This article appears in the October issue of the DHI Security + Safety Magazine and is reprinted here with their permission.
Historic buildings pose a unique security challenge. By their very nature they are outdated – from the original materials to antique hardware, they exist to showcase just how different things used to be. However, progress has often happened for a reason, and one of the leading reasons is security.
Antique door hardware may have been built to last, manufactured from heavy-duty metals, but modern security issues require more than physical strength. Access credentials, controlled entry, and electronic logging are all emerging as security necessities. Fortunately, electronic access control systems are built to seamlessly and almost invisibly integrate into projects, including historic buildings where authenticity is paramount.
There are several access control systems that feature scalable parts that integrate wirelessly into a central control system with queriable reports, but when the time came to upgrade the Hager headquarters, the obvious choice was HS4, Hager powered by Salto, the security system recently rolled out by Hager Companies.
Hager Companies’ headquarters was designated on the National Register of Historic Places in 1987. Located in the industrial section of Soulard just a few blocks off the Mississippi River in St. Louis, Mo., Hager products were originally manufactured out of this facility. Employees today still drive over railroad tracks that brought raw materials to be manufactured into hinges.
The wood brick floor, in what is now the warehouse, has held up amazingly well over several decades. The St. Louis facility has expanded and evolved over the years to become the core of Hager Companies, operations, sales, research, and customer support. As is the case in most historic buildings, there was existing wiring in place for outdated systems, as well as standard wear and tear, and new needs that had developed since the last remodel. Anytime an existing facility is thinking about upgrading their security system, there is a long list of issues that need to be addressed.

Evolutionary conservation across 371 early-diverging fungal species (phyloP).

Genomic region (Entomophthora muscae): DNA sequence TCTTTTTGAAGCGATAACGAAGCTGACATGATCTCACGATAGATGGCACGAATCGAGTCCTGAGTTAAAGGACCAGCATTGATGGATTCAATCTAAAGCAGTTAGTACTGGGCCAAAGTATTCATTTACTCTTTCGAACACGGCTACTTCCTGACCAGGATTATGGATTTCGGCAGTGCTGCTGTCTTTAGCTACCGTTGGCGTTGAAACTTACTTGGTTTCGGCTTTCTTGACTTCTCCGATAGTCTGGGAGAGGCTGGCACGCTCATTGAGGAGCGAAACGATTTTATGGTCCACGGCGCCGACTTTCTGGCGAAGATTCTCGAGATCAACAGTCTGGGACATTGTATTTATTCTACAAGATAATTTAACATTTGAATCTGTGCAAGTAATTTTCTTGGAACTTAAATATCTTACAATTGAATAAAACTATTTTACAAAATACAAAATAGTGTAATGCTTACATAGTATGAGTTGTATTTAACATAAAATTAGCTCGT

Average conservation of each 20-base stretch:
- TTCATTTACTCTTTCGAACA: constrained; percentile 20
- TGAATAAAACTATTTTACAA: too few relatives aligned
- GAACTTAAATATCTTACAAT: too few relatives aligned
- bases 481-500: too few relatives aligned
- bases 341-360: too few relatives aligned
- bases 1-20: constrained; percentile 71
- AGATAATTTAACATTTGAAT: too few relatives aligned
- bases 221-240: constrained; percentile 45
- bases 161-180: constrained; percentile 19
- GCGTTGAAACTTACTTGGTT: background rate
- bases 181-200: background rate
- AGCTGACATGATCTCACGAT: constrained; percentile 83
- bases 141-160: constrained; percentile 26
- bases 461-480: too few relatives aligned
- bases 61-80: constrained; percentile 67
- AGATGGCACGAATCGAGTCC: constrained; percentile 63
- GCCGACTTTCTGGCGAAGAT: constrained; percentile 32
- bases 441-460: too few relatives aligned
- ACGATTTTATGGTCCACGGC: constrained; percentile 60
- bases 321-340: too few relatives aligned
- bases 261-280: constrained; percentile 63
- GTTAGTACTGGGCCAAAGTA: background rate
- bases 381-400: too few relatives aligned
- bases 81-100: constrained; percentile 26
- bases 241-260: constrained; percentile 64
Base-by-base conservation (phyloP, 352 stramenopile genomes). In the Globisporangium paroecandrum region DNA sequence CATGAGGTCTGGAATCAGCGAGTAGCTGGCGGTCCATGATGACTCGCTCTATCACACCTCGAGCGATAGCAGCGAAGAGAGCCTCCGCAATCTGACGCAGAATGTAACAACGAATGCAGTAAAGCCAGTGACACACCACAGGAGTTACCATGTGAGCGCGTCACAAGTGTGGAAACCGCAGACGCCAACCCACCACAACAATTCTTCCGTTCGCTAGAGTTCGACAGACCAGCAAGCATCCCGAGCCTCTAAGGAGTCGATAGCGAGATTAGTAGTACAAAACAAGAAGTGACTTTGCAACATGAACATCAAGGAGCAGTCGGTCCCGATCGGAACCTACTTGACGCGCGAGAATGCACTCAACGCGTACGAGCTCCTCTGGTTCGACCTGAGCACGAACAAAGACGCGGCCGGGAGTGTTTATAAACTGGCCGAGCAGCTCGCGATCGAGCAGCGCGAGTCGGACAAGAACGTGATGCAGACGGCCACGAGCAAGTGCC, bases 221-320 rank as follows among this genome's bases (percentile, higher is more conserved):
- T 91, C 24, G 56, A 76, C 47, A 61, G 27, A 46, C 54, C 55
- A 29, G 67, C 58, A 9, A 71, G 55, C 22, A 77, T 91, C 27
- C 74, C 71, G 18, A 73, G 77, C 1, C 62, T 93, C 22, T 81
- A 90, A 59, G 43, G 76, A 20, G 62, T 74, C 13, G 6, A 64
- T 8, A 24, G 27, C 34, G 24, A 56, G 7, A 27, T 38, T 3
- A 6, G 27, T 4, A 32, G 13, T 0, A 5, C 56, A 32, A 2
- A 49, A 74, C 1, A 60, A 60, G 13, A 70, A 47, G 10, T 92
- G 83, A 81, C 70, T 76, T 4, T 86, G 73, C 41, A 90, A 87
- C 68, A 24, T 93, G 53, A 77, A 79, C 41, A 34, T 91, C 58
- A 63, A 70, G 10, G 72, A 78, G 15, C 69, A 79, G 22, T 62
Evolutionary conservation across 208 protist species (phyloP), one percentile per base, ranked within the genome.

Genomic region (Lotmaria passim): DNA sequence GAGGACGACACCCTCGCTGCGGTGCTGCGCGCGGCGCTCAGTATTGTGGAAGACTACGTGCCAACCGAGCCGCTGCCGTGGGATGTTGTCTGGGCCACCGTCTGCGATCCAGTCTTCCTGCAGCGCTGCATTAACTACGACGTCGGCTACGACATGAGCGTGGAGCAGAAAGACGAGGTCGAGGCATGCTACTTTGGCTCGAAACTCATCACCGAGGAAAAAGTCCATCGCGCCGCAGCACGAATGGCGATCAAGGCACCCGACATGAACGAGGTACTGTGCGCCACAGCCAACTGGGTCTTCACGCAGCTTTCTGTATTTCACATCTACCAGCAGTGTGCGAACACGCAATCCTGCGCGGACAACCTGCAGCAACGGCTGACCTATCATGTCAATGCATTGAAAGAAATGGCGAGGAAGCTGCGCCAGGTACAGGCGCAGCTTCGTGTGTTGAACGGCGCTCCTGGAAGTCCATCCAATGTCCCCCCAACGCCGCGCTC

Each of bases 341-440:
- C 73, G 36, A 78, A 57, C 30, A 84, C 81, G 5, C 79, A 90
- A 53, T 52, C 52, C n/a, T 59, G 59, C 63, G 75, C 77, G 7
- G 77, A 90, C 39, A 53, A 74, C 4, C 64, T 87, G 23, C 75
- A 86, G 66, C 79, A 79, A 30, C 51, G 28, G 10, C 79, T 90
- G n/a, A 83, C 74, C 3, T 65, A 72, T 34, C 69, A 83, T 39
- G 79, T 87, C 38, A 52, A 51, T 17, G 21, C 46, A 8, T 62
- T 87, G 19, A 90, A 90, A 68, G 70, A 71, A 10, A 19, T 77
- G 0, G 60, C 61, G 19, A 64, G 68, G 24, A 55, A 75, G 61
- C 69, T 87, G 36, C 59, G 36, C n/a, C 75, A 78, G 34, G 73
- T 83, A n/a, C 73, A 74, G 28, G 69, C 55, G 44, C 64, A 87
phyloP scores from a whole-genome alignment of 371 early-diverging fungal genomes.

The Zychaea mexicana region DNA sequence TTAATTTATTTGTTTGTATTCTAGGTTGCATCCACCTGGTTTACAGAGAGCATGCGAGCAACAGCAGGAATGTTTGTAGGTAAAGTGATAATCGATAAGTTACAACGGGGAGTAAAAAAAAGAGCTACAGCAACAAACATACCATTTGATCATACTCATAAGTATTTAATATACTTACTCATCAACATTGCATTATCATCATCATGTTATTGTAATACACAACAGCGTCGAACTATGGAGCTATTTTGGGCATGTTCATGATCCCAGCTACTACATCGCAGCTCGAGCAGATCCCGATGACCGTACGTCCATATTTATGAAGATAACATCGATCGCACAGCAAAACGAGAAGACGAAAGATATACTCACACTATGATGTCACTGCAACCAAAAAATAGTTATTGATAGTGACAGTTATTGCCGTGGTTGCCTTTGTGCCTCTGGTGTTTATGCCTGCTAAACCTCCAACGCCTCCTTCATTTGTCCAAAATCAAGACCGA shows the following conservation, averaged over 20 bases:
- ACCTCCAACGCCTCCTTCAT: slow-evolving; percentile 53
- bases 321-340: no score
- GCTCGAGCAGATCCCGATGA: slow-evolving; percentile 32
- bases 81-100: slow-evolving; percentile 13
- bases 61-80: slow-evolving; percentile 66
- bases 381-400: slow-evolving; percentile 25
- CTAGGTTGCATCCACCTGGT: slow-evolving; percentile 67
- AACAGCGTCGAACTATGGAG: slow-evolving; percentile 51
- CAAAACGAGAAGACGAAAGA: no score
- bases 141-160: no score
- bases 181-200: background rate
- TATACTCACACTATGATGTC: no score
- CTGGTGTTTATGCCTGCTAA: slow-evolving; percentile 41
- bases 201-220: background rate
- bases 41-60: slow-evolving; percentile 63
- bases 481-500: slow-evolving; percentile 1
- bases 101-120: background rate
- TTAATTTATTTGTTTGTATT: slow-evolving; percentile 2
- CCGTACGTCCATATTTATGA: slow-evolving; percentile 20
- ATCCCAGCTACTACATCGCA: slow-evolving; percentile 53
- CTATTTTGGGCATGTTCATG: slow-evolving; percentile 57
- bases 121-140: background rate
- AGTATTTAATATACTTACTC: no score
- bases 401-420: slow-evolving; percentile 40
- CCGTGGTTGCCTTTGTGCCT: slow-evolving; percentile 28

The Hager powered by Salto HS4 access control system features several modules that allow it to be scaled to the needs of the project. SVN, (Salto Virtual Network), is a secure data-on-card system, which means that credentials like ID badges or key fobs can exchange information with the wall reader – such as user access, battery life, and updated lists of blocked users, lost credentials, or revoked access. This information can then be shared with the offline locks on the interior of the building. Wireless capabilities also give the system the ability to have real-time updates, remote monitoring, and almost instantaneous lockdown capabilities.
The front doors of the building are a main point of access for visitors to the headquarters. However, historical aspects of the building had to be maintained and Hager wanted to avoid cutting or damaging existing doors and hardware. To minimize a messy retrofit, the versatile GEO cylinder was used on the front doors. This enabled almost instant electronic control to be installed without removing the existing locking hardware. The GEO cylinder then acts as a card reader and clutching mechanism for the lock. It was a good choice for the front entry doors where a card reader was necessary, but a larger reader with new hardware would have been too obvious.